When the Original Dixieland Jazz Band settled in London for an extended stay in 1919, they were essentially introducing jazz to the United Kingdom. While it took some time for jazz to catch on with the British public, many of the local musicians were listening closely. England developed some excellent jazz soloists in the 1920s (usually working in dance bands) and freewheeling jazz occasionally appeared in the 1930s along with big bands that played some jazz instrumentals along with pop material. In the 1940s, with the growth in local Dixieland and 1920s-type groups along with the introduction of bebop, jazz in Great Britain was on its way to becoming an important musical force that would begin to really blossom in the 1950s.
In conjunction with the re-release of Jim Godbolt’s valuable book A History Of Jazz In Britain, a four-CD set titled Jazz In Britain 1919-1950 was compiled and released by the Proper label. Its 101 selections, programmed mostly in chronological order, contain recordings by Americans who visited Great Britain (some made in England along with US recordings from the period of their visit to England) and a large assortment of talented British players.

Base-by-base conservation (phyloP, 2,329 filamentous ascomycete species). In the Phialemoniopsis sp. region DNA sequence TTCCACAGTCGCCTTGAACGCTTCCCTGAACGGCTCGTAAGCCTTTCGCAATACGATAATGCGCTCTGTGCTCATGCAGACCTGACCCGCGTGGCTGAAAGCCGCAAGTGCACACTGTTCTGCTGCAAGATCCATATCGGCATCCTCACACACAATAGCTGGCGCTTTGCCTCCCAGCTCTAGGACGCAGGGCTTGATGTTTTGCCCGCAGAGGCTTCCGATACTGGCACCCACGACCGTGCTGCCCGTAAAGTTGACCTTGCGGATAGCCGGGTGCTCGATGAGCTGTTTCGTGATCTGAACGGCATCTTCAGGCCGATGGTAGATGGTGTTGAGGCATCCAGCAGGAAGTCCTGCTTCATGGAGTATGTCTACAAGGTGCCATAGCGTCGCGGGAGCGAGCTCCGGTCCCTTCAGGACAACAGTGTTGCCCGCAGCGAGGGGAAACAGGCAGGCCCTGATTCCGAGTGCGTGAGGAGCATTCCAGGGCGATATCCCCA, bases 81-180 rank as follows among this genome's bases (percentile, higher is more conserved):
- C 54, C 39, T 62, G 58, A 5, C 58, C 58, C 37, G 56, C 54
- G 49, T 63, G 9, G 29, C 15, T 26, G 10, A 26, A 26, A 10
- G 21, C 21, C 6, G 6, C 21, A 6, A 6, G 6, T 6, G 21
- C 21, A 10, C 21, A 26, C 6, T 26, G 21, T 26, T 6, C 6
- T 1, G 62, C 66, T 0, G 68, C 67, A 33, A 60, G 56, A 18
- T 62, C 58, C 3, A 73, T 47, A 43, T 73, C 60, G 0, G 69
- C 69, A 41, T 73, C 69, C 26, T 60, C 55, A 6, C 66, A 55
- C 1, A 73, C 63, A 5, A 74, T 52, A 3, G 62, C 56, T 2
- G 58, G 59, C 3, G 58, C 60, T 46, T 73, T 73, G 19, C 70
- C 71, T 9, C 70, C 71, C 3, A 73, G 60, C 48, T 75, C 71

Among the groups that are featured are the ODJB, the Savoy Orpheans, Jack Hylton, Fred Elizalde, Bert Firman’s Rhythmic Eight, Spike Hughes, Billy Cotton, Louis Armstrong, Duke Ellington, Lew Stone, Nat Gonella, Benny Carter, Ambrose, Danny Polo, Freddie Gardner, Harry Roy, Buddy Featherstonaugh, Vic Lewis, Ted Heath, George Webb’s Dixielanders, Graeme Bell, Freddy Randall, Ronnie Scott, Sidney Bechet and Humphrey Lyttelton, and that is just a partial list.
The liner notes by Jim Godbolt perfectly outline the performances. On these discs, one not only has the opportunity to discover many British jazz talents but gets to hear the evolution of jazz during a very busy 30-year period.
Jazz In Britain